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Chad Bettis and postseason discussions tabled as Rockies offense goes AWOL again in San Diego

September 24, 2017 Uncategorized  0

SAN DIEGO — The question never fully formed before Bud Black snapped it off.

“I know it’s early and you haven’t figured out a postseason rotation, but …” the Rockies’ manager was asked, almost.

“Way too early,” Black interrupted.

“… is he a guy who …”

“No. Way too early.”

Black knew the question was about Chad Bettis, the senior member of Colorado’s pitching staff, the right-hander who returned from cancer in August and quickly grounded a rookie-heavy rotation. He was back on the mound Saturday night at Petco Park facing a Padres team deeply out of contention.

But in San Diego’s 5-0 victory over the Rockies, Bettis was pitching for a potential postseason spot, and in his abbreviated outing, despite just one run allowed, the Rockies will face a difficult decision. If they even reach the postseason.

Black’s hesitation, perhaps, was more about a tightened National League wild-card race than a commitment to Bettis. A fifth loss in their past six games dragged the Rockies back into a breach after the Brewers knocked off the Cubs. Milwaukee climbed, again, to one game behind Colorado. The Cardinals, who got trounced by the Pirates in Pittsburgh, are 1 1/2 games back.

“It’s crunch time right now,” Bettis said. “But we’re not there yet. Every game matters.”

The Rockies (83-72) can table a discussion of future pitching assignments. There are other more pressing concerns. Against San Diego’s Jhoulys Chacin, their offense barely reached base.

“We’re not making good contact overall,” Black said. “It’s sort of been a common theme. Not a lot of hard-hit balls consistently.”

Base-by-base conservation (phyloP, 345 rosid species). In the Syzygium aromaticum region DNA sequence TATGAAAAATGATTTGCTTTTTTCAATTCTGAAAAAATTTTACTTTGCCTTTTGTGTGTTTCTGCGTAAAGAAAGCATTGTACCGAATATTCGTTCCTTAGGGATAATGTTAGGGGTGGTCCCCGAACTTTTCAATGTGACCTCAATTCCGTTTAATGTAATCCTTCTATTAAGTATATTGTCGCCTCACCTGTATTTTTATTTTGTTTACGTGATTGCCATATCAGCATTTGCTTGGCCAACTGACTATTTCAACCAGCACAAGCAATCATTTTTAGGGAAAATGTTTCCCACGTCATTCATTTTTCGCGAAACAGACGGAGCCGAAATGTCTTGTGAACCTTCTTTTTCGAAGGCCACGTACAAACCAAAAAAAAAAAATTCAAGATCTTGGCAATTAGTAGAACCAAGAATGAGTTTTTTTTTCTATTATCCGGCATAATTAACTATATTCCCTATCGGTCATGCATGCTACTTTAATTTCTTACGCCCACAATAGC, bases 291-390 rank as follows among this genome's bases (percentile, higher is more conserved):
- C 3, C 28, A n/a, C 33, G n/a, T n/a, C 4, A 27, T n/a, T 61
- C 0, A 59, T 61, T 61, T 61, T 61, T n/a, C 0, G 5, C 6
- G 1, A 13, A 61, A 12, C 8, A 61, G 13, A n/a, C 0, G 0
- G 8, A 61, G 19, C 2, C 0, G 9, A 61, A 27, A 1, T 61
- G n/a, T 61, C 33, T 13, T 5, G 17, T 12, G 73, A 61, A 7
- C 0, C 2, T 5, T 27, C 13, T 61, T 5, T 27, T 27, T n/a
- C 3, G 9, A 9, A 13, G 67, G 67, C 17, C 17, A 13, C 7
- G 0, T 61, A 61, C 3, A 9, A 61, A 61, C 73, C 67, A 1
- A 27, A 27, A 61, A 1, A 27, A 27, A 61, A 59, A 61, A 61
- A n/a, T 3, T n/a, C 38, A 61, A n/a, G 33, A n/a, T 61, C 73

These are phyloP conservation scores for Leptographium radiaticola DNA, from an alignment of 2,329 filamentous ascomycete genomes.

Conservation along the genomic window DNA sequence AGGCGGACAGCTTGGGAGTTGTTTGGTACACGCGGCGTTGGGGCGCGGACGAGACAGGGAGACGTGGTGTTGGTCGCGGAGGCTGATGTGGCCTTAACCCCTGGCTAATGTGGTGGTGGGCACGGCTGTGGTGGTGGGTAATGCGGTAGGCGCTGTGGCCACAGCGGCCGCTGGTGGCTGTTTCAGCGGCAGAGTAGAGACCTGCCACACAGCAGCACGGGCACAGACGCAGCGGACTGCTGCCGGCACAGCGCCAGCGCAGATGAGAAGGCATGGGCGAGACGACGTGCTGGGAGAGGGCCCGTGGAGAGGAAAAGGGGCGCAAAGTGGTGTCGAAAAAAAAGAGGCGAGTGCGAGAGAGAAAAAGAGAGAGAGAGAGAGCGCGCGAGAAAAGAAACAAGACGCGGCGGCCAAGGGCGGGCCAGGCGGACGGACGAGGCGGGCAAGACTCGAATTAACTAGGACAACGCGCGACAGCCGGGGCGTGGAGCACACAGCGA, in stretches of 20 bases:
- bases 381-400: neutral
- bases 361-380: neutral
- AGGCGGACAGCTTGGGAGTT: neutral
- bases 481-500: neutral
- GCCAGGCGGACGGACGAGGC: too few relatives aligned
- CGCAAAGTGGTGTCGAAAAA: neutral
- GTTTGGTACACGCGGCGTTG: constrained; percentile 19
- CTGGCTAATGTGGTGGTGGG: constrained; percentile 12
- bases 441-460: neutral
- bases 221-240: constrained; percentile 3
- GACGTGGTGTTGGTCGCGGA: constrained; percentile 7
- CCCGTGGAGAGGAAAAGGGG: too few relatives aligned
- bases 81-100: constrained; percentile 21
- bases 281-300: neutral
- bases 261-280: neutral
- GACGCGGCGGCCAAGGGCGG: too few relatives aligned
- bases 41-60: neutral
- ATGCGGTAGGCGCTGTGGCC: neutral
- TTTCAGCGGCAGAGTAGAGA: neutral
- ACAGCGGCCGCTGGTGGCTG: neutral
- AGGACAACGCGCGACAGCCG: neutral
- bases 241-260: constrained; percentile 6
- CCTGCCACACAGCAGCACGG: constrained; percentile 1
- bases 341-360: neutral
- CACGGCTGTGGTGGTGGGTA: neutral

Chacin parted ways with Colorado at the end of spring training in 2015, walking through the back door at Salt River Fields with watery eyes. The Rockies had no more use for the right-hander with seven years in purple. Three seasons later, he is San Diego’s best pitcher.

And after Chacin whipped through six one-hit innings, after DJ LeMahieu finally broke up a no-hitter with a line-drive single to center in the sixth, the 29-year-old Venezuelan right-hander entered elite territory. He lowered his home ERA from an NL-best 1.91 to a baseball-best 1.79, lower even than Cleveland’s Corey Kluber, an AL Cy Young Award candidate.

Through five innings, Carlos Gonzalez’s line-drive out to center field in the first inning was the only well-struck ball off Chacin. In their past two games — including against another Colorado castoff, Jordan Lyles — the Rockies’ offense has been held hitless in 12-of-18 innings.

After LeMahieu’s single, Chacin walked Gonzalez and Nolan Arenado to load the bases. But Gerardo Parra flied out to left field. After Ian Desmond and Jonathan Lucroy singled in the seventh off San Diego reliever Craig Stammen, they remained in place. Raimel Tapia and Charlie Blackmon struck out.

“I still believe we’re a better team and when we’re right, there aren’t many teams who can hang with us,” said Desmond, the only Rockies player with multiple hits.

Boxscore: San Diego 5, Colorado 0

Bettis’ turn fell between troubling and middling. He stranded two runners on in the third after forcing Yangervis Solarte to fly out and grounding out Hunter Renfroe with a dribbler in front of the plate. But when he walked Wil Myers in the fifth, then let loose with a wild pitch to the backstop to move him over, Solarte singled in a run.

“When’s he on, there are grounders, early contact,” Black said. “If he’s on, there will be balls in play, should be groundballs, and outs.”

Bettis’ potential replacement, Kyle Freeland, gave up two hits and a run in relief.

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